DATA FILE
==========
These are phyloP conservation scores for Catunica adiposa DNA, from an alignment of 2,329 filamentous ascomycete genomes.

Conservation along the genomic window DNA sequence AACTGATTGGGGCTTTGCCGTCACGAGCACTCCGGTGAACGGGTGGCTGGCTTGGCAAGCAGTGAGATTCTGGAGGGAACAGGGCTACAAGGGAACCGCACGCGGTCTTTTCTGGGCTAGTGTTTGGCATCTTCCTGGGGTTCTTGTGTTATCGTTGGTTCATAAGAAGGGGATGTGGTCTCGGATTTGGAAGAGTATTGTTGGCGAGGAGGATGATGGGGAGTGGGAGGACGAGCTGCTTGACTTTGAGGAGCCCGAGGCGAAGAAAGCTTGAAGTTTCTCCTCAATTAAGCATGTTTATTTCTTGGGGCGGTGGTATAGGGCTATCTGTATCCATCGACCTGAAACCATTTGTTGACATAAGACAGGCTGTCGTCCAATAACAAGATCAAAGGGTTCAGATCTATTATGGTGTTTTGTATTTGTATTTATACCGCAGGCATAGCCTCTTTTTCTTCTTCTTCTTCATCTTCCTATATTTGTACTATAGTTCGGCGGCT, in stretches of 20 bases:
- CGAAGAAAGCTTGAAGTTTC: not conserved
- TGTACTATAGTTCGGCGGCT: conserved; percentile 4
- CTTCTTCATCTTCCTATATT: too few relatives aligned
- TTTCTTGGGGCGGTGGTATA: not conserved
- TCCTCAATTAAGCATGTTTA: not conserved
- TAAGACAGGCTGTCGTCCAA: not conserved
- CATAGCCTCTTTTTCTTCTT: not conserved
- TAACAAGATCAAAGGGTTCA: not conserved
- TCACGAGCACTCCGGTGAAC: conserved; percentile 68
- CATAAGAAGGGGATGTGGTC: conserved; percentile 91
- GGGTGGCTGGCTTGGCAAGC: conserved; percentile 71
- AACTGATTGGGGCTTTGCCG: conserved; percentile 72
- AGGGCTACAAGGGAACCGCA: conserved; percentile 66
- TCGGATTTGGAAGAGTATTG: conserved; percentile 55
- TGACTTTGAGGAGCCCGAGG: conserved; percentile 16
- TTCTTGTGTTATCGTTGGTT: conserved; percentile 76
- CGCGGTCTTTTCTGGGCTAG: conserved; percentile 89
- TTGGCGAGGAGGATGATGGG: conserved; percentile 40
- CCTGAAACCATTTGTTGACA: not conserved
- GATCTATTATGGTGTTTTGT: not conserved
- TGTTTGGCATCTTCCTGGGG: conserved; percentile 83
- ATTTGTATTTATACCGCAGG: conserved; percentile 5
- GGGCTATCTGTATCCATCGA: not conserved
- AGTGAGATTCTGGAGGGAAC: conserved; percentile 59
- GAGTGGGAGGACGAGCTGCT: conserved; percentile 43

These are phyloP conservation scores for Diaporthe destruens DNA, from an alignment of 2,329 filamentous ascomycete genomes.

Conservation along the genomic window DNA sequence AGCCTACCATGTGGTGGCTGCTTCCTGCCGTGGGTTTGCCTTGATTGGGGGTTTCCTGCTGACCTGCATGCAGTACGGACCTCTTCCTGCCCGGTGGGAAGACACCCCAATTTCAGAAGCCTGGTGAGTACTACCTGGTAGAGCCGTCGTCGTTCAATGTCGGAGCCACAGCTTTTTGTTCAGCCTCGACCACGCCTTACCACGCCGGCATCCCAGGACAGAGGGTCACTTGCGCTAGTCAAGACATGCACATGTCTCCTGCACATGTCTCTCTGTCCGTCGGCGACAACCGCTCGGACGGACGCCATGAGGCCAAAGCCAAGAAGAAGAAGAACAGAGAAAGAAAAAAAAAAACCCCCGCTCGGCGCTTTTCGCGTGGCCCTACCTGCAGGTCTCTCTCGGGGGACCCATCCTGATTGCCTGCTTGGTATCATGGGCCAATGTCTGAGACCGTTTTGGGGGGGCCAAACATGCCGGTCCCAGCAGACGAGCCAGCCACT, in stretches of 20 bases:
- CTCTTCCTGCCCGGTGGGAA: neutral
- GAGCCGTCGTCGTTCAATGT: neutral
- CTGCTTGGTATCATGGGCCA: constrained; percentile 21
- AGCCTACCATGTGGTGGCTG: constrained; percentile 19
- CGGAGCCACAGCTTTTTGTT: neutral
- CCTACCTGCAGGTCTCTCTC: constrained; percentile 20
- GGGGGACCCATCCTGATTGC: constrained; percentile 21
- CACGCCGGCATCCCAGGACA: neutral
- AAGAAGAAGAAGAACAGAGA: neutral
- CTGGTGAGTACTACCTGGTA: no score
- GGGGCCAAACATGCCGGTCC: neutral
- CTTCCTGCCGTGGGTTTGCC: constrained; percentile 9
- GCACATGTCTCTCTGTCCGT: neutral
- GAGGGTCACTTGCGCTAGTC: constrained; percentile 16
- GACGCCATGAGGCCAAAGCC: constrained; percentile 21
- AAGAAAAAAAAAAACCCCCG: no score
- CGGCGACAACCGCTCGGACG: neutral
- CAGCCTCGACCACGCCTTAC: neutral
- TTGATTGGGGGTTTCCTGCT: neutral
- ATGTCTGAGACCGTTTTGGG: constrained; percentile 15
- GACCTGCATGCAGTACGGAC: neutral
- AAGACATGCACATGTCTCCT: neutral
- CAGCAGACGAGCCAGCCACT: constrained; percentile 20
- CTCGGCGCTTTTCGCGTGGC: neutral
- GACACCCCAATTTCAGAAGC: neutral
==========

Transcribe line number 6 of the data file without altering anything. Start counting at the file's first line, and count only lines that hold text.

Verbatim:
- TTTCTTGGGGCGGTGGTATA: not conserved